Kids love to go swimming, ride their bikes, and run. So it makes perfect sense to put all three together and offer triathlons for kids.
What kinds of kids participate in kids’ triathlons? They can include children of triathletes, swimmers, athletic kids, and kids who like adventure. The atmosphere at kids’ tris is very open, supportive, and fun. Kids of all ages and abilities are encouraged to participate and have a good time.
Just like adult triathlons, the kids will swim, bike, and run. Unlike adult triathlons, there are different distances for different ages; Juniors (ages seven to ten) compete at one distance while Seniors (ages 11 to 16) typically compete at double those distances. A few events feature an even smaller mini-race for five to six-year-olds. Awards are given to the top three girls and boys in two-year age groups.
Like adult triathlons, the transition area features bike racks, albeit with shorter racks. But most of the bikes belonging to younger kids are too small to be hung on the racks, so kids simply stand their bikes up under the rack with the kickstand or lay them on the ground.
There is a plethora of bike styles at a kids’ tri: tiny pink Barbie bikes with pom-poms on the handlebars and a basket on the front, little macho tough bikes with superhero decals, and cruiser bikes, mountain bikes, and hybrids. For the older kids, there are road bikes and even a few sweet rides—multi-thousand-dollar tri-specific bikes, a miniature version of what the serious adult triathletes ride.
Before the race, parents can come into the transition area and help their children set up, and there are plenty of volunteers on hand to help answer questions.
Most kids’ tris feature a pool swim rather than an open water swim. Distances range from 25 yards for the youngest competitors to 200 yards for tweens and teens in the Senior category. To reach the longer distances, swimmers start at one end of the pool and then snake their way up and down each lane until they’ve swum the appropriate distance.
After the swim, the kids hop out of the pool, dash to the transition area, and complete their T1 (transition from swim to bike) just like adults do. And just like adult transition zones, no one except athletes and volunteers is allowed in the transition area. Parents cannot enter to help their children during T1 or T2 (transition from bike to run), but there are plenty of volunteers on hand to assist as needed. Parents get to watch and cheer (and some will coach) from outside the fence surrounding the transition area.
After transition, children ride the bike course, which can range from a half-mile to six miles in length, depending on age range. Courses usually feature multiple loops to accommodate the older age groups who are riding the longer distance. At the end of the bike section, children return to the transition area for T2, just as adults do.
The run course may feature multiple loops as well. For the youngest kids, this can be as short as 500 yards. For those 11 and older, the course may be as long as two miles. The finish line is a festive area, with joyous kids, proud parents, and usually a finisher’s medal for each child who crosses the finish line.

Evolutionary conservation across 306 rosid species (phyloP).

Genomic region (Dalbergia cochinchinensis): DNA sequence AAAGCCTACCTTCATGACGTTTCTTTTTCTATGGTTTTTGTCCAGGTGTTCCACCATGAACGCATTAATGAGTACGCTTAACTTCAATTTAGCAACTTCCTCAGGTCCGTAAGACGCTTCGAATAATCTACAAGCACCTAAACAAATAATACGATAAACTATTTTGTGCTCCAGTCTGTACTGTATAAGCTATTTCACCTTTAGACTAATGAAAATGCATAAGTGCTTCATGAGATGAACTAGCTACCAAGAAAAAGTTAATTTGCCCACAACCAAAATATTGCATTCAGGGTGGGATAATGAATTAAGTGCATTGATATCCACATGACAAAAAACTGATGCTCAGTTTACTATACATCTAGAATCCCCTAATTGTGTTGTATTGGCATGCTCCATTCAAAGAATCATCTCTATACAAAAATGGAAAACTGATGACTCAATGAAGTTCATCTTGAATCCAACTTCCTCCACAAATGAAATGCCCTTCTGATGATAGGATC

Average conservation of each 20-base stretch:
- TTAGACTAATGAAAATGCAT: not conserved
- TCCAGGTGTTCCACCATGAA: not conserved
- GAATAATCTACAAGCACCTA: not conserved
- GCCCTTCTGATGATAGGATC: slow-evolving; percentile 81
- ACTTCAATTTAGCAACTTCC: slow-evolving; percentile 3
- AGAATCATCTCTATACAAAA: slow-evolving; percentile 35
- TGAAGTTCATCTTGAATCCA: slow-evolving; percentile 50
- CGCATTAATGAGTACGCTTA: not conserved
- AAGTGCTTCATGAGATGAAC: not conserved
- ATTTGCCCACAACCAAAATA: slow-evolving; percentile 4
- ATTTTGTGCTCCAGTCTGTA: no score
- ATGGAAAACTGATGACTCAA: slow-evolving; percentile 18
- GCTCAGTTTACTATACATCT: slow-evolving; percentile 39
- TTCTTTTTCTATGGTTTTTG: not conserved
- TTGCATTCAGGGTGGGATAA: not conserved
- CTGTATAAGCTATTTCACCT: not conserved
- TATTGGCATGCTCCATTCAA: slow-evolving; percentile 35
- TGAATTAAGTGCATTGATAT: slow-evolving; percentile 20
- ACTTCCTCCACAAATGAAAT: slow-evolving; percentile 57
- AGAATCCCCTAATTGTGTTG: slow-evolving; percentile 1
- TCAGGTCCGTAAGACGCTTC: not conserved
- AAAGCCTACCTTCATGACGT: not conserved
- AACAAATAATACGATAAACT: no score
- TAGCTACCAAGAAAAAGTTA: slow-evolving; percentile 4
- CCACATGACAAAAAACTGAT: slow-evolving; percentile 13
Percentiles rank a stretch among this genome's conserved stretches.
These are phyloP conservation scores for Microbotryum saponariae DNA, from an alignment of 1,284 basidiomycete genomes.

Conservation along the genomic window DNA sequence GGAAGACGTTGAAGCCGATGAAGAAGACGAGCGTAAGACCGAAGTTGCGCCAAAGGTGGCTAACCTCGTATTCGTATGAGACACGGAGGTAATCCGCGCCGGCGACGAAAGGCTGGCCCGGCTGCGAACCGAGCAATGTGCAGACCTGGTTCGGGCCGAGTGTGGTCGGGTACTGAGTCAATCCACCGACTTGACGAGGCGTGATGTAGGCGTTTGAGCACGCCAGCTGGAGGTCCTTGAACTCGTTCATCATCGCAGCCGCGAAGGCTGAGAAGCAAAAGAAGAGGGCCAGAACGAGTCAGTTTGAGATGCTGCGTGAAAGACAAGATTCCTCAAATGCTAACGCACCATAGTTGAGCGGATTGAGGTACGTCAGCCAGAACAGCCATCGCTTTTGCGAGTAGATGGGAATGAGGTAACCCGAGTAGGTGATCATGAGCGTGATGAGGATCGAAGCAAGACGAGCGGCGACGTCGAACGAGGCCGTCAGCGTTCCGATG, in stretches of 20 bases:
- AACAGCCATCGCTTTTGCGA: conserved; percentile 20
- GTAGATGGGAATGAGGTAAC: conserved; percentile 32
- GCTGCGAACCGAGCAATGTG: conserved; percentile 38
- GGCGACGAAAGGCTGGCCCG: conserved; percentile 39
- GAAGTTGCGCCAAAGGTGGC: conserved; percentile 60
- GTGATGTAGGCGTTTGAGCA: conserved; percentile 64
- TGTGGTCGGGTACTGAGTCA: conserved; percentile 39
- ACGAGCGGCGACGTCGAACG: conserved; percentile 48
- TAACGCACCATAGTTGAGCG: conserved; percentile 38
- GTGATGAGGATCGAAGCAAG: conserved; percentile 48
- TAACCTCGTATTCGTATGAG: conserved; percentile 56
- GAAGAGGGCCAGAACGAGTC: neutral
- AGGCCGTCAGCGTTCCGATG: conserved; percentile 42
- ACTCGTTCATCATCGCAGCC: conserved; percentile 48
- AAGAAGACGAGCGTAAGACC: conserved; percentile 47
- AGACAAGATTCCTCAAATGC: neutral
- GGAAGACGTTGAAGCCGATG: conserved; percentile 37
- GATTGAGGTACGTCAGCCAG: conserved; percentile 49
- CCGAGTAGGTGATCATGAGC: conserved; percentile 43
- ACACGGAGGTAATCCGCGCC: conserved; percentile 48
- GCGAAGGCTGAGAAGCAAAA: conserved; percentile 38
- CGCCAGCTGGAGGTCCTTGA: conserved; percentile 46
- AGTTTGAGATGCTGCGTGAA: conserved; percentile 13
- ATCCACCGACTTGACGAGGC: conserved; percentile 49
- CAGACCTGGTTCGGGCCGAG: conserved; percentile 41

Since the distances are short, the courses are usually very compact, which makes it easy for parents to cheer and take pictures at several spots along the way.
With such young participants, it is imperative for each race to have plenty of volunteer support. The volunteers are wonderful with the kids – supportive, helpful, and enthusiastic – and they are part mother hen, part traffic cop, part cheerleader, and all smiles. They often say it’s the most fun they’ve ever had volunteering at a race because it’s so exciting to see the pint-sized triathletes with their ear-to-ear smiles.
There is no shortage of kids’ tris in the Austin area. Leading the charge is 1379 Family Sports Shop, which has coordinated 1379 Kids Tri Series for the last three years. 1379 Family Sports provides prizes and giveaways for race participants, finish line activities and games, packet pickup at their stores, and broader exposure to other sponsors.
“1379 is awesome at encouraging families to participate in sports,” said series director Kathy Ladner.
Whether you have children who would like to “give it a tri” or you’d like to volunteer to help the next generation of triathletes, we encourage you to get involved with the Austin area kids’ triathlon community.
Swim. Bike. Run. Fun! Are you looking for some fun, outdoor activities to keep your kid moving this spring and summer? Has your kid caught the triathlon bug? Here’s a list of some of the upcoming kid-friendly triathlons in the Austin area for your aspiring athlete to try.
Tracy D. Nelson is a head coach and co-founder of Tri Zones Training. She has trained beginner and intermediate runners and triathletes since 2003. She has enjoyed supporting her daughter’s athletic endeavors, including Steiner Stars swim team, Stallion Stampede, Soaring Eagles, Cedar Park Swim Team, several kids’ triathlons, and CRMS Cross Country and Track.